Deal in Brief: ING Groep Asset Sales
Deal Value:
 $15 billion
Firm’s Role: Seller’s Counsel
Deal Trivia: Number of S&C or ING offices worldwide that the lawyers met at to complete the deals: Nine

According to the Chinese zodiac, 2012 was the year of the dragon—a period of new beginnings and mixed blessings. And so it proved in corporate dealmaking, with companies shedding assets at record rates.

Spin-offs and divestitures accounted for almost half of the $2.6 trillion global M&A market in 2012, according to Thomson Reuters—the highest proportion since the data provider first started tracking deal flow in 1980.

Offloading business units can help corporations streamline their operations and provide funds for strategic investments. But for some, such as Dutch-based ING Groep NV, doing so wasn’t by choice.

Like many banking and financial services firms, ING was hit hard by the recession. Its shares tanked by over 25 percent in a single day in 2008, after the rapidly diminishing value of subprime mortgage assets held by its U.S. business led the group to announce that it would post its first quarterly loss for more than half a century. The company’s worsening plight forced the Dutch government to step in and provide a €10 billion ($13 billion) capital injection.

Unlike most of the bank bailouts seen across Europe during the recession, the Dutch government did not take a stake in ING in return for the aid, meaning that its stock was not diluted. The support still came at a heavy price, however, with a European Union commission ordering ING to undertake a major restructuring to separate its worldwide insurance and banking operations before the end of 2013. The company immediately turned to long-standing counsel Sullivan & Cromwell, with partners William Torchiana and Mark Menting acting on a series of asset sales totaling more than $15 billion.

"Ever since ING Group was formed in the early nineties, the emphasis had always been to push the integration of the banking, insurance, and asset management businesses," says Torchiana, a financial institutions partner based in Sullivan’s 23-lawyer Paris office. "Having to then separate those elements under such an aggressive timescale was a massive challenge. We basically had two years to unwind more than 20 years of work in putting the group together."

New York M&A partner Menting says the combination of an extremely short deadline and continued market uncertainty made for a challenging balancing act. "There were two almost contradictory forces at play," he says. "Most of the other financial institutions had been likewise affected by the financial crisis, so the pool of potential buyers was much shallower, but ING was very conscious about not being positioned as a forced seller."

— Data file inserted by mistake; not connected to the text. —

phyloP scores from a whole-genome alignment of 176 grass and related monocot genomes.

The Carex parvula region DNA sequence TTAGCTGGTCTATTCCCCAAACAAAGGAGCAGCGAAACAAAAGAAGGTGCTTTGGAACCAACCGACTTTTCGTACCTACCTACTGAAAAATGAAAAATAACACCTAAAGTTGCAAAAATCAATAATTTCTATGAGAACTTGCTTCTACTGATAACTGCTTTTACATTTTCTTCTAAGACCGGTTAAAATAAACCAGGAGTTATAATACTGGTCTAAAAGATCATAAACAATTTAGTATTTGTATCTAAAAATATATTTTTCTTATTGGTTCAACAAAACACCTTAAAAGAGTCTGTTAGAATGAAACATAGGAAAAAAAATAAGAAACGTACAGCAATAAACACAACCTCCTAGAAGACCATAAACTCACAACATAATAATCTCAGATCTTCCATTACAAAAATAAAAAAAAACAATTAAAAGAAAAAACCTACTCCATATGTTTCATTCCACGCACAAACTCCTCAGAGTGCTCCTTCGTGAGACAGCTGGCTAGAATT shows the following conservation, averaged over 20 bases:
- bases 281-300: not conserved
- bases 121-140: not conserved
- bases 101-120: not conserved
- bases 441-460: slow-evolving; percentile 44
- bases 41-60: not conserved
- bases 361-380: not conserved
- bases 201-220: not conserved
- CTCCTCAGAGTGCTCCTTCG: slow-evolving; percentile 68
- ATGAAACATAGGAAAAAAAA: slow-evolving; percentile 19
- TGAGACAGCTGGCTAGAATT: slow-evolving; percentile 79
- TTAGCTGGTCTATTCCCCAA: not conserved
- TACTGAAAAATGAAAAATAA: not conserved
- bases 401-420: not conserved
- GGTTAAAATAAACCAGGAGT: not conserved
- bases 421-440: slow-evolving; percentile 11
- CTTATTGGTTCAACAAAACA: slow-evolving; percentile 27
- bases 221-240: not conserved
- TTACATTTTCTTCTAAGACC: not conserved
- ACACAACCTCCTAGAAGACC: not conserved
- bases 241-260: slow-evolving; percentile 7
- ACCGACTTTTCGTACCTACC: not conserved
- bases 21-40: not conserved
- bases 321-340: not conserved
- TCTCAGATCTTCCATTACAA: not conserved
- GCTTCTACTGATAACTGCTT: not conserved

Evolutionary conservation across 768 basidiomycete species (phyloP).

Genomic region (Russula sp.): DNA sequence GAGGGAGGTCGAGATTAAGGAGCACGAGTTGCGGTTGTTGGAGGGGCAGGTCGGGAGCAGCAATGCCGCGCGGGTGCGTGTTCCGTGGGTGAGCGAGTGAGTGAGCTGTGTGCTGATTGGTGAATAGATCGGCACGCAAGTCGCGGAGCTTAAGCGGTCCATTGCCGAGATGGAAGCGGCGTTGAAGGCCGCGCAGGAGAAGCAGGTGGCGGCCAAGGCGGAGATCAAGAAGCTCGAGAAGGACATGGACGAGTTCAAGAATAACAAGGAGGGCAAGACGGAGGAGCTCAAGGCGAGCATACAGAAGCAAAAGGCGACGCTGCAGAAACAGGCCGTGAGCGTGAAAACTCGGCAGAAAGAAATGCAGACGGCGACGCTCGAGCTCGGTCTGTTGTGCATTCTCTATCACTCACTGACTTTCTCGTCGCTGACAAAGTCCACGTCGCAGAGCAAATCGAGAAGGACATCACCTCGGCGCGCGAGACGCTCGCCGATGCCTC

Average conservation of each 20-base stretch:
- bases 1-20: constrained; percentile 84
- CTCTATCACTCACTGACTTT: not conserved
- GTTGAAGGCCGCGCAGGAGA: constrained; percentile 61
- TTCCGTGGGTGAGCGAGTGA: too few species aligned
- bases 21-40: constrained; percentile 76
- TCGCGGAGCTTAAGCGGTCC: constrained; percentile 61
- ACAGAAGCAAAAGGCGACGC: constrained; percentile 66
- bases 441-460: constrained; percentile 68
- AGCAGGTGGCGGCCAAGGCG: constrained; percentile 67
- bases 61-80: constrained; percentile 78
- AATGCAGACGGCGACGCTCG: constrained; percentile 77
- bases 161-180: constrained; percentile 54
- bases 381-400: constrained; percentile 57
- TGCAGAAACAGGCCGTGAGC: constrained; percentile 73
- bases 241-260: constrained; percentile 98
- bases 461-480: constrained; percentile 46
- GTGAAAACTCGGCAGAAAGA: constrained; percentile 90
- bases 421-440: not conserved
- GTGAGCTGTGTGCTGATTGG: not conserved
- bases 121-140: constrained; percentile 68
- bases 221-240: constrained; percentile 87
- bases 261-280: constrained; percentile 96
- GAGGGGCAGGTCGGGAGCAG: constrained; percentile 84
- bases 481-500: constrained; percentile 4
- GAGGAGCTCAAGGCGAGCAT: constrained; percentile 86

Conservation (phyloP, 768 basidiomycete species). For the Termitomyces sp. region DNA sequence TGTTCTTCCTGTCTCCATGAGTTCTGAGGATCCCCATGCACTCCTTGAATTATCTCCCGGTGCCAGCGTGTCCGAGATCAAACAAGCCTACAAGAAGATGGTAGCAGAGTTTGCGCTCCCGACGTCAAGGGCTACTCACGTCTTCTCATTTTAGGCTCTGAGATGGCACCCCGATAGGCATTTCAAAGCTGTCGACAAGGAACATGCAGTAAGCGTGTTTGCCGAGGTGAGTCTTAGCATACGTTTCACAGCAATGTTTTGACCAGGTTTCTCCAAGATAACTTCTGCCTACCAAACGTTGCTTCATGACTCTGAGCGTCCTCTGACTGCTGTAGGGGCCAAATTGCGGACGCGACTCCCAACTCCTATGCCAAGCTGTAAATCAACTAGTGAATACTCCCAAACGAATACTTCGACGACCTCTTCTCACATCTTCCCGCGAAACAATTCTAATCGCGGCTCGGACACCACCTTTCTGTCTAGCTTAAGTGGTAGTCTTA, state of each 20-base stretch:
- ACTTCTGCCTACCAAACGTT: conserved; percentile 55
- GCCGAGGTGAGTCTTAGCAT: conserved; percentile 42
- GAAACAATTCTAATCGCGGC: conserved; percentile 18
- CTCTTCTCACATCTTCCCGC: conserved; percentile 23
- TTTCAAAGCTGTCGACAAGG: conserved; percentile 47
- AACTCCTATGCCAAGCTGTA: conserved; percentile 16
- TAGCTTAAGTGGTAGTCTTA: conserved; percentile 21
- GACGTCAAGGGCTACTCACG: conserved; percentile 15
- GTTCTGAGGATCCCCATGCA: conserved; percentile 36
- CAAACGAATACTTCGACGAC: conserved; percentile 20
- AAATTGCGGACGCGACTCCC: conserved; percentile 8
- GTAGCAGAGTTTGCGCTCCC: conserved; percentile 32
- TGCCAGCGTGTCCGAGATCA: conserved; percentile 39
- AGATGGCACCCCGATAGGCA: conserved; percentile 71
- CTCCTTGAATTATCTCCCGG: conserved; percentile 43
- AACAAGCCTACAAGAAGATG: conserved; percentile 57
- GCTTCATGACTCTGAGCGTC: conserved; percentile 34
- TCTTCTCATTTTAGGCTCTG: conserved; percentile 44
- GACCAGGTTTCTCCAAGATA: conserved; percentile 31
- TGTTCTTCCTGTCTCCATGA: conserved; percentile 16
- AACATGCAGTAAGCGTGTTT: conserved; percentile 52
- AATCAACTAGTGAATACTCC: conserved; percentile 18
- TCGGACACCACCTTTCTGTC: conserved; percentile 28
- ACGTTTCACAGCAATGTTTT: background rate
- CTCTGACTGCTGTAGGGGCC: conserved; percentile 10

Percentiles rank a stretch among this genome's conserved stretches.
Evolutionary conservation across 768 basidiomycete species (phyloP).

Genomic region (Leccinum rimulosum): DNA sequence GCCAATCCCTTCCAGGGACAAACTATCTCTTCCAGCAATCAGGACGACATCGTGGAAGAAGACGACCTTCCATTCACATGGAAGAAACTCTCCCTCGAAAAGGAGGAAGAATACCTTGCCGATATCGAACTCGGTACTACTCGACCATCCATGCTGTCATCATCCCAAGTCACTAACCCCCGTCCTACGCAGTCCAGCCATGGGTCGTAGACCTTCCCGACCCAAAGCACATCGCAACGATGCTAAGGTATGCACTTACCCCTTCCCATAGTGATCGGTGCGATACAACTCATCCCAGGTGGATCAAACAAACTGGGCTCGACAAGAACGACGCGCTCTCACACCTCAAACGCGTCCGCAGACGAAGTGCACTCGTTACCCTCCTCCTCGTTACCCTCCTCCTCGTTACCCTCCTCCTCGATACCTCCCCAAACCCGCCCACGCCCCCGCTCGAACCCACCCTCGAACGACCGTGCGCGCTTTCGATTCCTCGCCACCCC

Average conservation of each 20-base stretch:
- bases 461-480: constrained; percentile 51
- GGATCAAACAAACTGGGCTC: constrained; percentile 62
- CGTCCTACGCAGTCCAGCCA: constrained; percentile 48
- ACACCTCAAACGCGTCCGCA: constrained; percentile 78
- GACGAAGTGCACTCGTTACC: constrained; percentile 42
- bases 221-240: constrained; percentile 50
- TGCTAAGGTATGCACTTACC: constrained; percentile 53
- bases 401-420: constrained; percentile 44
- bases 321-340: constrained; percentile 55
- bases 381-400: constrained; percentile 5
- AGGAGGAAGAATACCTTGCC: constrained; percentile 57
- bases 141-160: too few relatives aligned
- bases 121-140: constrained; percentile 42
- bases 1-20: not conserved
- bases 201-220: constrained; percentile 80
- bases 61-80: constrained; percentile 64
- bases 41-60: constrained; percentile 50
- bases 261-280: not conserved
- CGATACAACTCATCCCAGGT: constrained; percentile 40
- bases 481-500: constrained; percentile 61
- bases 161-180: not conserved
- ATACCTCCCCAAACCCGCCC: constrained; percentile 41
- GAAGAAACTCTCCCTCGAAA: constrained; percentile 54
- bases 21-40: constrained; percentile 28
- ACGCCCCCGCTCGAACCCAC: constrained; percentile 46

The New York–based firm has a close relationship with ING that stretches back decades. It advised the company on the Dutch government’s initial capital injection and subsequent €30 billion guarantee of ING’s U.S. mortgage-backed securities portfolio, and also recently acted on ING’s $11.1 billion follow-on equity rights offering. (At press time Sullivan was currently working on the ongoing IPO of its U.S. insurance arm, ING U.S. Inc.)

The undoubted highlight of the latest deals—in value terms, at least—was the February 2012 sale of the group’s online banking arm, ING Direct USA, to Capital One Financial Corp. At $9 billion, it ranks as the largest U.S. bank deal since the U.S. government’s $13.9 billion sale of IndyMac Federal Bank to One­West Bank Group in 2009.

The firm also acted on the $3.8 billion sale of ING’s Latin American insurance and investment management operations to Colombian financial conglomerate Grupo de Inversiones Suramericana SA, which closed in December, and the CAN.$3.1 billion sale of ING Direct Canada to Scotiabank—the biggest deal in Canada’s banking sector for more than a decade.

The successful transactions mean that ING has already repaid more than 75 percent of the total amount owed to the Dutch government, and the company remains well on track to complete its restructuring ahead of the E.U.–imposed deadlines.

"Despite the extremely difficult circumstances, we have already completed a number of huge transactions," says ING general counsel Jan-Willem Vink. "Mark and William have been a key factor in that success. They both have an intimate understanding of our business, both in banking and insurance, which really elevates them beyond the point of simply being lawyers and providing legal support—they’re true partners in the commercial decision-making process."